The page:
Literature and Community - Essay Example

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Literature and Community
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Literature and Community Whether it is intended to or not, literature has a tendency to reveal the basic structures and values of the community in which the author lives. Whether it is rigidly idealistic regarding gender roles or expected behavior or it is more flexible, these ideas come across in the way the author shapes his or her story and the lives of their characters. By reading texts such as William Faulkner’s “A Rose for Emily” or Franz Kafka’s “Metamorphosis”, it is clear that society once held much more restraining ideals regarding how people should live their lives.
Faulkner introduces Miss Emily Grierson as a woman who has been strictly contained within the boundaries of her father’s old Southern ideals. “None of the young men were quite good enough to Miss Emily and such. We had long thought of them as a tableau; Miss Emily a slender figure in white in the background, her father a spraddled silhouette in the foreground, his back to her and clutching a horsewhip, the two of them framed by the back-flung front door” (437). As a result of his behavior and her confinement, the Grierson family becomes the town’s idealized image of what the Old South should be. As a result, the town insists upon Emily maintaining this role even after her father dies and she is left all alone. Miss Emily attempts to break out of this mold by dating Homer Barron and adopting more Northern ideals. “Her hair was cut short, making her look like a girl, with a vague resemblance to those angels in colored church windows – sort of tragic and serene” (438), but the town sees her as defying the old order of her class. Her cousins are quickly sent for (by the townspeople) to bring Miss Emily back into her ‘destined’ role.
Franz Kafka’s story “Metamorphosis” centers on the character of Gregor Samsa who wakes up one morning to discover he’s been transformed into the shape of a large bug, possibly a cockroach, which reflects his position in society and the expectations they have for him. It can be argued that Gregor’s transformation is a literal indication of his feelings of separation from humanity, including the members of his own family. Despite waking up to find himself in the form of a bug, Gregor’s primary concern is to get to work so that he can still support his family as he’s been doing for five years. This is the expectation society has placed on him and he has adopted for himself. As he thinks about his condition, he realizes the level of disconnection that has already occurred between himself, his family and the rest of humanity since he took his job: “And apart from business itself, this plague of traveling: the anxieties of changing trains, the irregular, inferior meals, the ever changing faces, never to be seen again, people with whom one has no chance to be friendly” (13). As the family pleads with his manager to believe Gregor is sick, the picture of his life before the transformation becomes complete. “The boy thinks of nothing but his work! It makes me upset to see how he never goes out after supper; do you know he’s just spent a whole week here and been at home every evening! He sits down with us at the table and stays there, quietly reading the paper or studying his timetables” (21). Society and his family expects him to be little more than a workhorse, providing them with their needs and otherwise disappearing under the rug and out of the way.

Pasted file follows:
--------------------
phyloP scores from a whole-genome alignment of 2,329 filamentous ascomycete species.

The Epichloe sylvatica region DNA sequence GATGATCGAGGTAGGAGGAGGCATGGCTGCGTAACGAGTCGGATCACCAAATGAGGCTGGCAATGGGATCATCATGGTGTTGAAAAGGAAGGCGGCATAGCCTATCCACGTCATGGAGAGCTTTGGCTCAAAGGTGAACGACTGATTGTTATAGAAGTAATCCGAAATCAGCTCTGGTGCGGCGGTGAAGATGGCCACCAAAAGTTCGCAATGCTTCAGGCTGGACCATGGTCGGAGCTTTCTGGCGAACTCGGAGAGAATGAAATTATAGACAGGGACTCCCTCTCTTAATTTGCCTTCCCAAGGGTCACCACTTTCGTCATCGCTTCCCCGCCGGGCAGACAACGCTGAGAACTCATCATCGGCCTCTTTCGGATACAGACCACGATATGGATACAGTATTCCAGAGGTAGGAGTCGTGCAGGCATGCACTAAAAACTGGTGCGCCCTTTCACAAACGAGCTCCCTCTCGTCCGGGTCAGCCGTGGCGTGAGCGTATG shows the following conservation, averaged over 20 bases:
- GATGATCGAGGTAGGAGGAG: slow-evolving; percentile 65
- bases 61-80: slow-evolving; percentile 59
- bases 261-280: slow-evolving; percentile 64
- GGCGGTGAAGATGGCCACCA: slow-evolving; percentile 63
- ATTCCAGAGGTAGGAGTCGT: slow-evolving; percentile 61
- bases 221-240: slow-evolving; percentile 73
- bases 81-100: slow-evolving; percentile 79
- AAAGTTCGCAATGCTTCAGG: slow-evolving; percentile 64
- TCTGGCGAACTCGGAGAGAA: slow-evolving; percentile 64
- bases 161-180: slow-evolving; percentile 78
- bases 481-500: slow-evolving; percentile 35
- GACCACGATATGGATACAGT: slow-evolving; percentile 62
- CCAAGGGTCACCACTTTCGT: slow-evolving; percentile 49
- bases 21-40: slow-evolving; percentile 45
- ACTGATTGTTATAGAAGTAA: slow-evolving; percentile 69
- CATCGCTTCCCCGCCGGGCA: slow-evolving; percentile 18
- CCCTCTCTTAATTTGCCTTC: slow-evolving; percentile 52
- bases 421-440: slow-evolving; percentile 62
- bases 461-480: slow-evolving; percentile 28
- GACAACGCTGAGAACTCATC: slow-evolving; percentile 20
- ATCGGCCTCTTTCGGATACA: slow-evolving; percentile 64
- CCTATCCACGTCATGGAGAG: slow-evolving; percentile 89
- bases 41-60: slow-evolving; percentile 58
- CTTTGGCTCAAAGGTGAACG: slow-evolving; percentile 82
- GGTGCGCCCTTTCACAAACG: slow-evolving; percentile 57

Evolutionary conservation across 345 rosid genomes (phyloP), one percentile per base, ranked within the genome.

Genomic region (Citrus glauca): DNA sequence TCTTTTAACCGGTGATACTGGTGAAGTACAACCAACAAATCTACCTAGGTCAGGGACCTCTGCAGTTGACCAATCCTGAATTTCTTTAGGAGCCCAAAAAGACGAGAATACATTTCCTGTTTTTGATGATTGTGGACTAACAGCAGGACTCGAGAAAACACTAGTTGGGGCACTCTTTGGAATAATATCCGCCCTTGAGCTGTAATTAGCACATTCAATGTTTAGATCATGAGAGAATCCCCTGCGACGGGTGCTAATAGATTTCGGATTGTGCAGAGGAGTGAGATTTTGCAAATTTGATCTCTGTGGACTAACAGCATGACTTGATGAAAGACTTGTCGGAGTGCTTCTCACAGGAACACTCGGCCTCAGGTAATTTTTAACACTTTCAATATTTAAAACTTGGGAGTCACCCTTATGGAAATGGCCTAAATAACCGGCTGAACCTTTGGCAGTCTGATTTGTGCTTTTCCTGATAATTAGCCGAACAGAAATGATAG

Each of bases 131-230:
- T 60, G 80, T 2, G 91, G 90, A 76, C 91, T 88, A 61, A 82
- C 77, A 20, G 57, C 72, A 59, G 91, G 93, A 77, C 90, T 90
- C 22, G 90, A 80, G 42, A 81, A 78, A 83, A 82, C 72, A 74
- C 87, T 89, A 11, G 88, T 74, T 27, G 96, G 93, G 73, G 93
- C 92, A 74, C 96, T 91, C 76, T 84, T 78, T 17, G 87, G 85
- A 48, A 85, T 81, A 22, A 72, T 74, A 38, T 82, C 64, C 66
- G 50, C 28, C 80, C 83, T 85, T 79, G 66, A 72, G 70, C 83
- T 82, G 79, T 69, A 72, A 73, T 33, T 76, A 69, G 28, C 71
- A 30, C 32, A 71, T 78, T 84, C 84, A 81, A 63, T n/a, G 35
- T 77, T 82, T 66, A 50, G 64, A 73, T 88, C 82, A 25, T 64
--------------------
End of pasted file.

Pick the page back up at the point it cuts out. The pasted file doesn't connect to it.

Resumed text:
In both of these stories, the rigid expectations of the community are revealed as having little or no leniency for difference. The moment something is different, Miss Emily’s hair and her dating of the Northerner Homer Barron or Gregor’s transformation, the individual becomes even more isolated than they had felt before. What these stories seem to suggest is that conformity brings about a sense of isolation in the self that is unexpressed, but expression of this self results in an even greater isolation from the community. The question is, which is more important – the self or the community – and is it possible to find a means of accomplishing both.
Works Cited
Faulker, William. f“A Rose for Emily.” Anthology of American Literature – 8th Edition. Ed. McMichael, George, James S. Leonard, Bill Lyne, Anne-Marie Mallon and Verner D. Mitchell. Boston: Prentice Hall, 2004: 433-444.
Kafka, Franz. The Metamorphosis. New York: Vanguard Press, 1946. Read More
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